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‘Broken bones better’ — Gurugram woman says she jumped off moving auto to flee ‘abduction’ bid

In a series of tweets, Nishtha Paliwal says she had to take the step when the auto driver started going in a different direction, ignoring her objections. Police are yet to track him.

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New Delhi: Fearing that she was about to be kidnapped, a woman allegedly jumped off a moving autorickshaw — travelling at a speed of “35-40km/hour” — in Haryana’s Gurugram last Sunday afternoon. She later took to Twitter to narrate her harrowing experience, in a viral post she hopes will serve as a cautionary tale.

Nishtha Paliwal, who identifies herself as a communication specialist on her Twitter account, said she had to take this drastic step when the auto driver, who was supposed to drop her home, started driving in a different direction, ignoring her objections to the same.

Sharing her story on Twitter Monday, she wrote that “broken bones were better than getting lost or kidnapped”.

“Yesterday was one of the scariest days of my life as I think I was almost abducted/kidnapped. I don’t know what it was, it’s still giving me chills,” Paliwal posted.

On Tuesday, she posted an update, saying that she had visited the Palam Vihar police station, and that the station house officer (SHO), Jitendra Yadav, had assured her that he would find the culprit.

Yadav told ThePrint that the driver is yet to be traced.

“Since the woman did not have an auto number, it is taking some time to track the driver. We are continuously working on it and are very close to the target. We will be able to track him by this evening,” he said when asked about the delay.

Also Read: India needs senior female cops for safer cities, 90% women retire as police constables

A harrowing ordeal

According to her tweets, she had hired an autorickshaw from a crowded market in Gurugram’s Sector 22 around 12.30 pm to travel to her house, located just seven minutes away.

She wrote that she told the auto driver she would make an online payment as she didn’t have cash. Looking at his “setup”, she assumed he worked for a ride-sharing app and would be OK with it. “He agreed and I sat in the auto. He was listening to devotional music at a reasonable volume (sic),” she added.

Shortly after that, the auto reached a T-point from where it had to turn right, but the driver took a left turn instead, wrote Paliwal.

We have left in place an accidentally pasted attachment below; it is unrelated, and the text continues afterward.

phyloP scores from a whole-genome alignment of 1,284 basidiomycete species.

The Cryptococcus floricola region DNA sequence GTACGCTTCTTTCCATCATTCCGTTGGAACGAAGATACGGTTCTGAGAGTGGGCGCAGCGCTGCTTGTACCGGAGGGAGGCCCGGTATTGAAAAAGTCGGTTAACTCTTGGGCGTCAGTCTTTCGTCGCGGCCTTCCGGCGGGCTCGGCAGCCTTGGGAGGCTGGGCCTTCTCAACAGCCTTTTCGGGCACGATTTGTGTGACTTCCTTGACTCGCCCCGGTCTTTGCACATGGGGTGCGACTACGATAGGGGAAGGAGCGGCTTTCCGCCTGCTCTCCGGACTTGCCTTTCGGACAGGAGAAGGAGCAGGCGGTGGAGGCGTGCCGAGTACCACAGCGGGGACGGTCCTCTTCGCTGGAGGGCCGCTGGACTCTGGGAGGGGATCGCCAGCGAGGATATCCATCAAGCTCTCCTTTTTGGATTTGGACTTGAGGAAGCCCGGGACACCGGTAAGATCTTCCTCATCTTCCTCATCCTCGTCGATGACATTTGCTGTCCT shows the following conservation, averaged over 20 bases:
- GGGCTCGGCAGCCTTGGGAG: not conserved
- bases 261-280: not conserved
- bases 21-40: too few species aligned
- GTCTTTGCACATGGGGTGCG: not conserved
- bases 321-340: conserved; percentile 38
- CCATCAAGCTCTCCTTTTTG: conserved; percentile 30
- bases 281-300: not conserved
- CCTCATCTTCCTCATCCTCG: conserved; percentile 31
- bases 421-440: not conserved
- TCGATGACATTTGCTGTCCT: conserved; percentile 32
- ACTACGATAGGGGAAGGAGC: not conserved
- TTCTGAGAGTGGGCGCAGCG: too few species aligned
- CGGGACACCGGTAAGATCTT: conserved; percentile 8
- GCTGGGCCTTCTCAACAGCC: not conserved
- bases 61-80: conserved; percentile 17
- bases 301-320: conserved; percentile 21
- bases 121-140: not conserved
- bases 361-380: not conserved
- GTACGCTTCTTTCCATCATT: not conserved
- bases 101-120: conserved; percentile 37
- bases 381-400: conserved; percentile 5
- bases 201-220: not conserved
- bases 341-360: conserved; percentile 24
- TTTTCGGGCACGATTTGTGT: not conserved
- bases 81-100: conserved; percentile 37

“I asked him why you are turning left. But he didn’t respond, instead he started to recite his God’s name,” she said, adding that she didn’t want to elaborate on his religion because “it is not related to any religion”.

Paliwal further wrote that she then screamed at the auto driver: “I screamed that bhaiya my sector was on the right, why are you taking it to the left? But he ignored my pleas and started to recite his God’s name even more loudly. After that I tapped on his shoulder about 8-10 times. The only thing that came to my mind was to jump out of the vehicle.”

She said she jumped out when the speed of the auto was around 35-40 km/hour, adding that “jumping out was the only option. I thought broken bones are better than getting lost… I don’t know how I got that courage”.

Paliwal wrote that she was amazed she didn’t get hurt at all, barring a little bit of pain on her right shin. “By god’s grace, I am fine. I started walking towards my sector, looking back again and again, scared to death that he might come back. I got an e-rickshaw to my home then,” she said.

She wrote that she regretted not having noted down the auto’s registration number, but added that “…frankly, when such an incident happens, I think you are in a different zone altogether (sic)”.

Paliwali posted that she was sharing what she experienced to spread awareness.

“Writing this post for everyone out there. So that we all are aware and cautious, and it doesn’t happen with anyone else. At least we don’t have to jump out of moving vehicles risking our lives. Hoping for a safe future…” she tweeted.

(Edited by Gitanjali Das)

Also Read: Crimes against SC/STs saw rise of over 9% in 2020, but crimes against women decline: NCRB data

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